And there was just such a feeling of togetherness. Doing it with friends and having that shared experience to talk over but also the buzz of running along with so many people.
Pushing the boundaries
So there began my race journey. A few more 10ks followed, with varying times and experiences. Then I returned from one particularly mood boosting 10k feeling like I could have kept going, and there went my entry into the Great North Run ballot.
The run up to a half marathon gave me a bit of a different purpose to before.
Suddenly things that I’d never paid that much attention to mattered a bit more.
The old trainers I’d grabbed at random off the shelf of a high street sports shop at the start of my running journey five years ago were replaced with excellent advice from our friends at Run Forest Run Shop in Matlock (with the bonus of a 10% discount for Jog Derbyshire members). Hydration and energy suddenly became more important and I worked out a (very) rough training plan.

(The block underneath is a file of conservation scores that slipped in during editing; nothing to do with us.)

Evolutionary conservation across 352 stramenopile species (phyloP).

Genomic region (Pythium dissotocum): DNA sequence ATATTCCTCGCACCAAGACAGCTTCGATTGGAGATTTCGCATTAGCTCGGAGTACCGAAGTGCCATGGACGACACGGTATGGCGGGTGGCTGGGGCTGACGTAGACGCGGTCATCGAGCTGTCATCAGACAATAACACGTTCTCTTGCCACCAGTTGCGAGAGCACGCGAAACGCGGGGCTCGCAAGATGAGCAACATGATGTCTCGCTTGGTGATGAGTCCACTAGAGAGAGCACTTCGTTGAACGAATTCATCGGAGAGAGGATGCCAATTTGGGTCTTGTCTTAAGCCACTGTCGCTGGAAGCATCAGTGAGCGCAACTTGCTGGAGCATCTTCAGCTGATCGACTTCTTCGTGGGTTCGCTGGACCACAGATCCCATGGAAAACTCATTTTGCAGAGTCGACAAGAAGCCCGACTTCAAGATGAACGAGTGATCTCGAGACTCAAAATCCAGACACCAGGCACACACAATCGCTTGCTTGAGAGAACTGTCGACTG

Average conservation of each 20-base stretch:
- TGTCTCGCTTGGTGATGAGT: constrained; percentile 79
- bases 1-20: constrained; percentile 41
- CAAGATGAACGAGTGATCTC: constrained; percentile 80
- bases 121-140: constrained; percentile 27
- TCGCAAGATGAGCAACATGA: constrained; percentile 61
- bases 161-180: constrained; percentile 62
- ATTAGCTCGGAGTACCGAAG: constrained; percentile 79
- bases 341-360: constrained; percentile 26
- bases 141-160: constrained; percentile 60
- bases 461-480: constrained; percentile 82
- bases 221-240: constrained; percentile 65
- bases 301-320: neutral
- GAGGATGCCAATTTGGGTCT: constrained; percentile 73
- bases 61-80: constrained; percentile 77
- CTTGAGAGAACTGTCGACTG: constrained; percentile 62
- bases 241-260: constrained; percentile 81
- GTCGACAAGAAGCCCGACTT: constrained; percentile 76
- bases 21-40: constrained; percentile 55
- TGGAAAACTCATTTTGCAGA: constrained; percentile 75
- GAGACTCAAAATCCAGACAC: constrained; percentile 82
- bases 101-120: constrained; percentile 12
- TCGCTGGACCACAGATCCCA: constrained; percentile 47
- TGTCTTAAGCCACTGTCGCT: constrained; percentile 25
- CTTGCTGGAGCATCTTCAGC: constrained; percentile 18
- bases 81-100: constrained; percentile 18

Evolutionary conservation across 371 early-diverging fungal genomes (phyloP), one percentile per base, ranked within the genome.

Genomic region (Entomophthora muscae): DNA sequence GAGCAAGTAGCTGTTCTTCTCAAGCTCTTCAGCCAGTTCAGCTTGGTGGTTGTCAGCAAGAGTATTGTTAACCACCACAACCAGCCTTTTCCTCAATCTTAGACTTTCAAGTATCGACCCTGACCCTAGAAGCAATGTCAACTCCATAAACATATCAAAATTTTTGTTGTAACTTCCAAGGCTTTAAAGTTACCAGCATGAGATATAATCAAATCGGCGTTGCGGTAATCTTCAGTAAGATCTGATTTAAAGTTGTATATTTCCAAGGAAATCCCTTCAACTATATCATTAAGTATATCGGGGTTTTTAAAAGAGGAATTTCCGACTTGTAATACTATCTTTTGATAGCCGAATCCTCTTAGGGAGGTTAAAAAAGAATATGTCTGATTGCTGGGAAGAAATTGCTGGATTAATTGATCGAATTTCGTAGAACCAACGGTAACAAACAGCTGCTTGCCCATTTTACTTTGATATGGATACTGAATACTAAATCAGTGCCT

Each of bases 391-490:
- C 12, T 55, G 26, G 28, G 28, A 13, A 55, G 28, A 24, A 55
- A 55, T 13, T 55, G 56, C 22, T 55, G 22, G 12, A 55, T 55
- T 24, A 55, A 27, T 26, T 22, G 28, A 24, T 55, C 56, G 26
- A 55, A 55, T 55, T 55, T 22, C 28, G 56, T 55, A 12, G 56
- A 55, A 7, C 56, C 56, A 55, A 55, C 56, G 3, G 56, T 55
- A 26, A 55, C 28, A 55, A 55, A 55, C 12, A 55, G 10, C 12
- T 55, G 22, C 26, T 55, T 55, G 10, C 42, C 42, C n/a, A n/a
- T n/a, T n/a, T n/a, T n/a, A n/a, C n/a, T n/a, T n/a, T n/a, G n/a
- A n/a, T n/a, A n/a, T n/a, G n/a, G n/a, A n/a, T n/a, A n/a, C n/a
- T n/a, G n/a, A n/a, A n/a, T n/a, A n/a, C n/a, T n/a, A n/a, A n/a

Getting ready for the Great North Run
Those few months of training had highs and lows. Days where I felt like I could achieve anything interspersed with wondering what on earth I was doing and hating every second.
What I love about being part of a Jog Derbyshire group though, is even if you’ve been out running on your own, there’s always someone to swap stories with afterwards. On the days I’d struggled there would be reassuring words, well done messages on Strava or someone feeling exactly the same way I did to make me feel less alone.
As the Great North Run grew closer I actually began to feel excited. Plans were made, the car was packed up and off up North I went.
Bringing people together
With a few of us from Jog Derbyshire Chesterfield making the journey, a meeting spot for afterwards was arranged. But among the thousands of people, of course it was the queue for the loos beforehand where we bumped into each other.
A wave goodbye and shouts of good luck and off I went on the rather long stroll to find my starting spot.